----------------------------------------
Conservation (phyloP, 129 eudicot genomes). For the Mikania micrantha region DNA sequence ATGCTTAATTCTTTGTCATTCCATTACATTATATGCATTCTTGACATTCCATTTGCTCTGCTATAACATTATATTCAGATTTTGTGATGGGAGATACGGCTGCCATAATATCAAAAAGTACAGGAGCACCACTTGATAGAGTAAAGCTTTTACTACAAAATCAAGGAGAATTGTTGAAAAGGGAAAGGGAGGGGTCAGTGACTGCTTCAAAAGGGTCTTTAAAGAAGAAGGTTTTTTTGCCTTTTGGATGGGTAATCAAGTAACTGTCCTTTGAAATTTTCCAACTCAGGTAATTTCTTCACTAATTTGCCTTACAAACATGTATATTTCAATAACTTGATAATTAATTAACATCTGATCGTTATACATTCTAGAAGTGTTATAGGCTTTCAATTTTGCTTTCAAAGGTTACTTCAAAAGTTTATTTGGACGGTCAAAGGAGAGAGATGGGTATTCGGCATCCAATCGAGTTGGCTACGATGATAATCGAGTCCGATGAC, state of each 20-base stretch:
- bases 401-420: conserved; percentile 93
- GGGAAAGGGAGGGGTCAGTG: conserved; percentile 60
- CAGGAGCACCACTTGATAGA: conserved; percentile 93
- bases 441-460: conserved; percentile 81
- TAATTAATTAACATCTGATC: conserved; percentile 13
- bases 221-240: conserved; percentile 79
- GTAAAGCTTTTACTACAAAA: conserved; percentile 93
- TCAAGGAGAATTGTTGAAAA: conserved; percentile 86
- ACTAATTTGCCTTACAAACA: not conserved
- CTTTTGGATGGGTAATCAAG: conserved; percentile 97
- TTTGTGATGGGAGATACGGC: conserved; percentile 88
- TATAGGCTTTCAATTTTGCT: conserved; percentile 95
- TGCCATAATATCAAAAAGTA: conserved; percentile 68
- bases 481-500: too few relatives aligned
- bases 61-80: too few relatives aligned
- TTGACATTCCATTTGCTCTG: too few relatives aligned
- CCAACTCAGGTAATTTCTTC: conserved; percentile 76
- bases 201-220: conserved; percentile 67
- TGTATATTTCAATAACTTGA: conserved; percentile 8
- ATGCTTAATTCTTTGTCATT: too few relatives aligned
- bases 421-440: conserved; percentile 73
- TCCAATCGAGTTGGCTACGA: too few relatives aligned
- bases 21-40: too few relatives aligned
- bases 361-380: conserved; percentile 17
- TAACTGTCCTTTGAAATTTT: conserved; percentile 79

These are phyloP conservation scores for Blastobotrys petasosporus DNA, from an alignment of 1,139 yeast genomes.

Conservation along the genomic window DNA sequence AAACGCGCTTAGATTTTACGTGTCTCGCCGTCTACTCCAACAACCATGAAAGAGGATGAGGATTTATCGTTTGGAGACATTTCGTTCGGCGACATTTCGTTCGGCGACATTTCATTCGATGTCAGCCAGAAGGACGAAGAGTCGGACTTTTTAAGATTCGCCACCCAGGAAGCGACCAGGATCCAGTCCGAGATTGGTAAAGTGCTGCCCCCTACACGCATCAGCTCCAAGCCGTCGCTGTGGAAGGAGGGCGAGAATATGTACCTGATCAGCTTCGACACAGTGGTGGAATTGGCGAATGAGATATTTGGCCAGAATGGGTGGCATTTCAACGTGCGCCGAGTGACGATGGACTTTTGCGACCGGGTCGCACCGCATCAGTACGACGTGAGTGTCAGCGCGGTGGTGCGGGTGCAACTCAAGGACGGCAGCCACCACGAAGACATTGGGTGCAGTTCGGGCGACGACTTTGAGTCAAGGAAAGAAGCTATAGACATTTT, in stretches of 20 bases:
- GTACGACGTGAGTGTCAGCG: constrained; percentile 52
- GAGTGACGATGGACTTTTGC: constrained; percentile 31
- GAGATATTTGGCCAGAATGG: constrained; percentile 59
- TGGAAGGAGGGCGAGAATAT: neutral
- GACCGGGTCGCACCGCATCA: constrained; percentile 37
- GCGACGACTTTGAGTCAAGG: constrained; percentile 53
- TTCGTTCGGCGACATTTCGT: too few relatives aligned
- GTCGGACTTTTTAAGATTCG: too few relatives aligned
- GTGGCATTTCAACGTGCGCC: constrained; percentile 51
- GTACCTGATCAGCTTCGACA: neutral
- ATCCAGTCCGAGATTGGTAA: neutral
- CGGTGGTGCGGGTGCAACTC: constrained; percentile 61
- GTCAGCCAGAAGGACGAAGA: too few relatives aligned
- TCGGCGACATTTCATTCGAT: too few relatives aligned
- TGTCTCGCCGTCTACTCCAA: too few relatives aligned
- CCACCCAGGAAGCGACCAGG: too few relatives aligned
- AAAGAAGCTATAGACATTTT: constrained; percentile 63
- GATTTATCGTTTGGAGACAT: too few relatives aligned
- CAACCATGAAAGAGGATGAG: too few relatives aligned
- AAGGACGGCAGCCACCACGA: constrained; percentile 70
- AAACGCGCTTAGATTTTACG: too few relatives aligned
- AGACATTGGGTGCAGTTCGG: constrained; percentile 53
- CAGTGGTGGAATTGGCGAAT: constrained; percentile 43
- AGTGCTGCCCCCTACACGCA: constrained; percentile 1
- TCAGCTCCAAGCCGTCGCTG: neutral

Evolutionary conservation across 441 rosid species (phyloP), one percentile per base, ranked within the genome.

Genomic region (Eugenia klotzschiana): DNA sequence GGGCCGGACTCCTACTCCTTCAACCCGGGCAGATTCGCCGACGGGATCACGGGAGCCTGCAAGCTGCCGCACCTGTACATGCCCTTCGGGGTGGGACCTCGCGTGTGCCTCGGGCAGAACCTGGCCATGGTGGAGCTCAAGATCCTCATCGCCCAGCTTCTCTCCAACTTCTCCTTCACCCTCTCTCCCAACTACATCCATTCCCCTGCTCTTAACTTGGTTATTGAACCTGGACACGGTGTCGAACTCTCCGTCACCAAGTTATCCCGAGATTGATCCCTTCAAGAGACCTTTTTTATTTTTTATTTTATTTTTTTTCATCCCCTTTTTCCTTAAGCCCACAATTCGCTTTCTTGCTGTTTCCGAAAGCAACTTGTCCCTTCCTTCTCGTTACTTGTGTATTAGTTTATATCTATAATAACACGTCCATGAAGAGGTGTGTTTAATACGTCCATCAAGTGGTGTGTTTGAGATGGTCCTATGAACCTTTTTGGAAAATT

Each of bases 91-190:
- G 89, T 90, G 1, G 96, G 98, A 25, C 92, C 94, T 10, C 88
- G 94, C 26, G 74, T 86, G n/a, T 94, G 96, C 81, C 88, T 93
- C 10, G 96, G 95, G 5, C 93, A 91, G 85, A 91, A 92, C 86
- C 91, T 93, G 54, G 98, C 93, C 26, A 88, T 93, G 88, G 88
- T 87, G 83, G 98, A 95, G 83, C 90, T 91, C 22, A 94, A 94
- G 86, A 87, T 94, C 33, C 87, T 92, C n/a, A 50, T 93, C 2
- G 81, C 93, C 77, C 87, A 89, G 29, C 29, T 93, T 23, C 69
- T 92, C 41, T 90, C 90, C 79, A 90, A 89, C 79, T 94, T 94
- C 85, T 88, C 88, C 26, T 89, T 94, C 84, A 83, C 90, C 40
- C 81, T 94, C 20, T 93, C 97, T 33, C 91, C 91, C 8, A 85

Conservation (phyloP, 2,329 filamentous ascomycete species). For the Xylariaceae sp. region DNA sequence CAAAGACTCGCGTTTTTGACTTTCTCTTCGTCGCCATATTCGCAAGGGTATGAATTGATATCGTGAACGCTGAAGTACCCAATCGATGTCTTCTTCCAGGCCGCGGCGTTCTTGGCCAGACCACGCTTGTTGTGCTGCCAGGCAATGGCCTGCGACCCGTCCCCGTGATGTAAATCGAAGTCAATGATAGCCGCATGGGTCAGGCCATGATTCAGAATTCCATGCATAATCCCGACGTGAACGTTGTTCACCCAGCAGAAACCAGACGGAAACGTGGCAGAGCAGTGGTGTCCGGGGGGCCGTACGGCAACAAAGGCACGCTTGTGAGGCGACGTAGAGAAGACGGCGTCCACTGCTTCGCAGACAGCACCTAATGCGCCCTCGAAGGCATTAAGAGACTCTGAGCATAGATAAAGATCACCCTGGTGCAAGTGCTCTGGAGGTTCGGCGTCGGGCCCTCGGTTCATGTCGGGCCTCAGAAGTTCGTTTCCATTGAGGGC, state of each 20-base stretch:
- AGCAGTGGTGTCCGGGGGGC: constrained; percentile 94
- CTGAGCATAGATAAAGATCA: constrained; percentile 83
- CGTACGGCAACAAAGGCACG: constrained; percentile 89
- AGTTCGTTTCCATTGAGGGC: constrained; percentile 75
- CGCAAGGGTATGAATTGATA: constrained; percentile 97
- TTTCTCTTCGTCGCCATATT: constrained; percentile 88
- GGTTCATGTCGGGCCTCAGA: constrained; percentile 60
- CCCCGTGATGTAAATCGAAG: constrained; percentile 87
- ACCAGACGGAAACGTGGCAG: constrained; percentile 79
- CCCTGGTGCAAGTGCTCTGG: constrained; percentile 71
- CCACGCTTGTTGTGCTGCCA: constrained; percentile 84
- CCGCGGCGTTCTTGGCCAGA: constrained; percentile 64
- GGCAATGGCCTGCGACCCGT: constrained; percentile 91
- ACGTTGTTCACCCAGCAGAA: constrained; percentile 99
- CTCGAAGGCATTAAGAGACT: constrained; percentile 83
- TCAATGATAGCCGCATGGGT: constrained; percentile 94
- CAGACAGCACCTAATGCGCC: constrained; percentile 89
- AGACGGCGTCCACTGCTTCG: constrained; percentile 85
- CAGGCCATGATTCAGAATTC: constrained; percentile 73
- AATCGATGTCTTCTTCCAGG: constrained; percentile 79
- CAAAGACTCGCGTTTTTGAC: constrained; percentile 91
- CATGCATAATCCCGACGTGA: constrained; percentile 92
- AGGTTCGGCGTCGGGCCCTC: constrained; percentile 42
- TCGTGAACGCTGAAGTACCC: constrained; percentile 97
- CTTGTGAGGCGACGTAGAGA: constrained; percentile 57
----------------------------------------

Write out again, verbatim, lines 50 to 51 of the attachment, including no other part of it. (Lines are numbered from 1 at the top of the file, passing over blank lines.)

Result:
- AGACATTGGGTGCAGTTCGG: constrained; percentile 53
- CAGTGGTGGAATTGGCGAAT: constrained; percentile 43